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Clean Water

Lions drink water from a clean water tank in 2011.

Lions drink water from a clean water tank in 2011.

Clean Water

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Touchstone Story #66

More than 1 billion people lack proper access to clean drinking water—that’s one in every nine people around the world. Two-thirds of those people live in Africa and Asia. The United Nations has recognized water as not only a fundamental human right, but a “prerequisite to the realization of all other human rights.”

Pumpuar Dasim, a resident of Monggis, a mountain village in Borneo, Malaysia, once walked two kilometers round trip, three times a day, to collect water for her family from a nearby stream. If the local oxen were bathing in it when she arrived, she had to leave and return later.

This stream was the only source of water for a village of 1,000. Local government officials promised running water in their homes, but said it would take up to 16 years to complete the project.

But then the Lions came.

In 2014, Malaysian and Korean Lions teamed up to build a 21-kilometer filtered pipe system from the stream to Monggis’s village center and install high-pressure spigots in individual homes. With help from a matching LCIF International Assistance Grant of US$20,000, the Lions brought clean drinking water to Monggis within four months.

“It has changed my life,” said Dasim, whose family now has clean water with the turn of a tap instead of a two-kilometer hike. “Many, many thanks to the Lions.”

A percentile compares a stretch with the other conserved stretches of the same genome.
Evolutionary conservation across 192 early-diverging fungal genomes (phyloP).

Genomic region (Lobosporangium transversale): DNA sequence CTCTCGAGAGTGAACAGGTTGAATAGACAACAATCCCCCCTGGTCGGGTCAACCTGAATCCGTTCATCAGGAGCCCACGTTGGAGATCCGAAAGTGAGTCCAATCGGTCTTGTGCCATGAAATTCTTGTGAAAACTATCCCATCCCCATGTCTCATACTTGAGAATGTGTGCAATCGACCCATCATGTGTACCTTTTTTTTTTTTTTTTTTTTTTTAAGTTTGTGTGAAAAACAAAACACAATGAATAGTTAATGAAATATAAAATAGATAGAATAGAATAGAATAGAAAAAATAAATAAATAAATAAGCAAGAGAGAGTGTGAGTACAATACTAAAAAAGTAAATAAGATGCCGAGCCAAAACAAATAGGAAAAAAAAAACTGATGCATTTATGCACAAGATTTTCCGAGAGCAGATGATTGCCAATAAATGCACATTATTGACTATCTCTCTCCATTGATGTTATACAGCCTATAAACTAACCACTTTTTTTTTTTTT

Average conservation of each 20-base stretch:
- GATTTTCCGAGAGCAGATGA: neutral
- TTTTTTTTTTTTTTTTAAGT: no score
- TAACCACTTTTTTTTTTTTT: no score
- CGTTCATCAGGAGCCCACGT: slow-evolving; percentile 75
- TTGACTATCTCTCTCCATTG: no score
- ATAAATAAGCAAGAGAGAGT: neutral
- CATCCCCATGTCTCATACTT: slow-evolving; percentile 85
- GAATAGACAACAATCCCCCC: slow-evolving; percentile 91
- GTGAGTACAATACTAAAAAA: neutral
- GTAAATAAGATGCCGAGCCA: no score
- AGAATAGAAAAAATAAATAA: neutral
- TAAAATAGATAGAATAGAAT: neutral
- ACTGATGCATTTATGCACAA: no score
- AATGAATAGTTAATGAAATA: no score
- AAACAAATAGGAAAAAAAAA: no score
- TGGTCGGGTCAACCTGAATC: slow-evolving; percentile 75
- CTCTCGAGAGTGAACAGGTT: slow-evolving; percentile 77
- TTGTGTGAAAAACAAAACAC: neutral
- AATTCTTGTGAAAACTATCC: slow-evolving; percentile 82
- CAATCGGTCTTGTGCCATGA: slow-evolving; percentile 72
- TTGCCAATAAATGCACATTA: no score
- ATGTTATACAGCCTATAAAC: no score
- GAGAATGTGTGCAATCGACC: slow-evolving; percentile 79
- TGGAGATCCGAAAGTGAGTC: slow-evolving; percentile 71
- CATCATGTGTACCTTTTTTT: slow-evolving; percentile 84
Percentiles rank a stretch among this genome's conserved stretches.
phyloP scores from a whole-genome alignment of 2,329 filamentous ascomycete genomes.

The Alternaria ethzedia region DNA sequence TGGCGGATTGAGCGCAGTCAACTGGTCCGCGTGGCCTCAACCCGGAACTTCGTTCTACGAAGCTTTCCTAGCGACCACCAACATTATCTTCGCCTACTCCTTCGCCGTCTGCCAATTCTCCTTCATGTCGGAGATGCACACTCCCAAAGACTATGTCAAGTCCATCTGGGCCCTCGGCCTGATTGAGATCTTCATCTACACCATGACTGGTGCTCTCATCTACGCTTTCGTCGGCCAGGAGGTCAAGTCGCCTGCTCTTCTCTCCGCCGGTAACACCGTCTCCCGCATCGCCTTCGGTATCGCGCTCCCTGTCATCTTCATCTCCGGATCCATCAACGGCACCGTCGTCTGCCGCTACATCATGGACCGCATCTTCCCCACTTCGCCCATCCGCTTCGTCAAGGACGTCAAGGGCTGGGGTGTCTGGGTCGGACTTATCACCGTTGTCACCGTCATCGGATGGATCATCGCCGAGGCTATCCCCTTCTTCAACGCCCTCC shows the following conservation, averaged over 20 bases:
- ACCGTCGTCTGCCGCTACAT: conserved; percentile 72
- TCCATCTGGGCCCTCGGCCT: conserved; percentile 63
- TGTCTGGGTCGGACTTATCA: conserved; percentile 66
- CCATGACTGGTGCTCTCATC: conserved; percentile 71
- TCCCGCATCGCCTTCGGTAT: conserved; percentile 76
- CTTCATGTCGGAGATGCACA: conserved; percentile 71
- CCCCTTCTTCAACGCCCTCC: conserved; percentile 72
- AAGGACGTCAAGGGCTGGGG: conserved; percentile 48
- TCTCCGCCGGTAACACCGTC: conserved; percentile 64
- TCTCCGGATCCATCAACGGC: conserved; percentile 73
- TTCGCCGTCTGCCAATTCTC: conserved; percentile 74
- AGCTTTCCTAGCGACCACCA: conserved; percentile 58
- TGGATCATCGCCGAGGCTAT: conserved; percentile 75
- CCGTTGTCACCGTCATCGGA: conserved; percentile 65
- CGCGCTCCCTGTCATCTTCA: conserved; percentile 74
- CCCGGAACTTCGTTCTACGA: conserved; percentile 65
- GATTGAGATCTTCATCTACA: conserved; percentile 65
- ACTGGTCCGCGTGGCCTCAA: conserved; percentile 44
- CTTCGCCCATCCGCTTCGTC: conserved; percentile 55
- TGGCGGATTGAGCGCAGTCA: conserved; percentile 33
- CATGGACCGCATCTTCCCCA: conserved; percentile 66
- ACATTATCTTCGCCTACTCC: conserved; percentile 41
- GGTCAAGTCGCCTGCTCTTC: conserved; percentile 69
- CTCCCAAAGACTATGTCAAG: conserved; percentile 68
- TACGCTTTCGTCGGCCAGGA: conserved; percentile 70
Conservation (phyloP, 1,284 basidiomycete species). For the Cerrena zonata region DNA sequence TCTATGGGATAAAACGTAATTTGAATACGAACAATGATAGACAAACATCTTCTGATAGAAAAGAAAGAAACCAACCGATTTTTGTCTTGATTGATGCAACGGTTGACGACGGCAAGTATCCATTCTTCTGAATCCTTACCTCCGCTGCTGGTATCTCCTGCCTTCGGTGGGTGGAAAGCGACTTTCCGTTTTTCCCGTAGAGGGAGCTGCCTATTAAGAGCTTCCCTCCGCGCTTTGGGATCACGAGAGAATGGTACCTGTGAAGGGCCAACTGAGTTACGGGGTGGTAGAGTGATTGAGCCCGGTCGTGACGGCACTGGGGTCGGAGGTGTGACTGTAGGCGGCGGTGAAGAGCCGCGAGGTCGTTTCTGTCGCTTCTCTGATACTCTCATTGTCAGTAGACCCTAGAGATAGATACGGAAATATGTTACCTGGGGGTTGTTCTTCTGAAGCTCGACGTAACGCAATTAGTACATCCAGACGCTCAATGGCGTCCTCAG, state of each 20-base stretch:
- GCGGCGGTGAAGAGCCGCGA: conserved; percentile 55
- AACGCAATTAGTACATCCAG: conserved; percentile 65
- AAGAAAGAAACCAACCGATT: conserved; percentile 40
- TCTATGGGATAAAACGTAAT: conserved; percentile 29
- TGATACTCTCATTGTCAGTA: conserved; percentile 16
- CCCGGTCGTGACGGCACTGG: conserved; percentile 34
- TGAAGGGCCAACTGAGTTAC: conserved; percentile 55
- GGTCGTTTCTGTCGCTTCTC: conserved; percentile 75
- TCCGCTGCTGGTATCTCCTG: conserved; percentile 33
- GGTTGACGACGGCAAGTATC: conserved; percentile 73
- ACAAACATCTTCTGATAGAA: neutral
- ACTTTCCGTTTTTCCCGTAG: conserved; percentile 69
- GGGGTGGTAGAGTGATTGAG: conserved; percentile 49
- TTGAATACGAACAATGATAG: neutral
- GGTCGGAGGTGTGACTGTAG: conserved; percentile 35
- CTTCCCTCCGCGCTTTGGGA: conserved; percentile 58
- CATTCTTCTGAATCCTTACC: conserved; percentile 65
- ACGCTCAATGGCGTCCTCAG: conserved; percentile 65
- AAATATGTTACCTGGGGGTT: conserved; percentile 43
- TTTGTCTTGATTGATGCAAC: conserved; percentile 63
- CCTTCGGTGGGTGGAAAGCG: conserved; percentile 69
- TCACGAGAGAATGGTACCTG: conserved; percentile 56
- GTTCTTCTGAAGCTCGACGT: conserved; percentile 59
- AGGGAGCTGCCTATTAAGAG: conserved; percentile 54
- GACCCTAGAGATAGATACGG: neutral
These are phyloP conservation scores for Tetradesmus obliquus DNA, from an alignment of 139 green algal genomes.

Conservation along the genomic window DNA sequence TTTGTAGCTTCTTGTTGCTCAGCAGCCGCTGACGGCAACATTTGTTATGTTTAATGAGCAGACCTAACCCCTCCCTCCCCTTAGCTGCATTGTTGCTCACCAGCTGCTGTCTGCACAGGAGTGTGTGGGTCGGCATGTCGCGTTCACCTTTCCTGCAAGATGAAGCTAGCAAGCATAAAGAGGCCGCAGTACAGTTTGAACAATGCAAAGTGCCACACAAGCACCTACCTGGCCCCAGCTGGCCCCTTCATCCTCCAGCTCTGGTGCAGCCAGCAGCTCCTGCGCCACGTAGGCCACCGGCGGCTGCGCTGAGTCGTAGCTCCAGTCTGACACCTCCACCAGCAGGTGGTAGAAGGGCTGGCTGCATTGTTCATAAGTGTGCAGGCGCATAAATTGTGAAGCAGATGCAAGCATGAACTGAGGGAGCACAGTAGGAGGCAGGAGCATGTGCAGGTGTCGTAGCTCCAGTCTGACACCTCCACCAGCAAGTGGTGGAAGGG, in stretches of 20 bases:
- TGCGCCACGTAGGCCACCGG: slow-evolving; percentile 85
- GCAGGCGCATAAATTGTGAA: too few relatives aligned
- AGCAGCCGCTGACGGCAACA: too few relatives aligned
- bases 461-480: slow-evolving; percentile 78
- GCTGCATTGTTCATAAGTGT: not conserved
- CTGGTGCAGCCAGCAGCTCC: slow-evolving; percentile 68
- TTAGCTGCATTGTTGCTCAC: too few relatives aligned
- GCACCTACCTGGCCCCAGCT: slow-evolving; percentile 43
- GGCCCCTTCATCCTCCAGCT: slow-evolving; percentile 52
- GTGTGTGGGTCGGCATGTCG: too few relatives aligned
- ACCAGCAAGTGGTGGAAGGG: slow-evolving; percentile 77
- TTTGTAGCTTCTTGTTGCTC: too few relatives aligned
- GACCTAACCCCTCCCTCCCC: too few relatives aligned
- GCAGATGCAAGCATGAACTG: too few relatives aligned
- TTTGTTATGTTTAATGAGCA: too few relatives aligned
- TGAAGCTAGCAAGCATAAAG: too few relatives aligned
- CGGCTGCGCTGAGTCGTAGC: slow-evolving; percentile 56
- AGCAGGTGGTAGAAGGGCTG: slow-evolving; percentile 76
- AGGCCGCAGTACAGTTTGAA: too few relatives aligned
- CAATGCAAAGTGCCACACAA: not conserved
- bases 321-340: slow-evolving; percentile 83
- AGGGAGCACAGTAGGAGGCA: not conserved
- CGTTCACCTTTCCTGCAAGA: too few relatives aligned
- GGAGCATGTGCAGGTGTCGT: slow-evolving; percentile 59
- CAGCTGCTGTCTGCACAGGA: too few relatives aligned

This is just one success in the Lions’ ongoing clean water projects. In 1961, M.S. Chockalingam, vice president of the Salem Lions Club in India, presented a new well pump and motor to a local high school and an entirely new pipeline to a local elementary school, ensuring clean and filtered water for the students. In 2010, Dr. Yanaoussou Dolo, a member of the Bamako Sokala Lions Club of Mali, helped to drill the bore hole for a brand new well in the village of Morodjambougou.

“Water is life,” Dr. Dolo said. “When you provide water to where there is no water, you are serving those in need.”

Lions continue to install water purification systems in India; new latrines and education initiatives in Ethiopia; and new clean water systems from pipes or new bore wells on the African and Asian continents. The growing water crisis is a big challenge, and it requires expansive resources to take it on—but also the willingness to fix problems locally.

Adil Najam, the dean of the Fredrick S. Pardee School of Global Studies at Boston University, refers to battling the global water crisis as “the type of global action that an organization like the Lions Club can pull together. It is this sort of network that can pull in ideas from all over the world, and bring small change to each community.”

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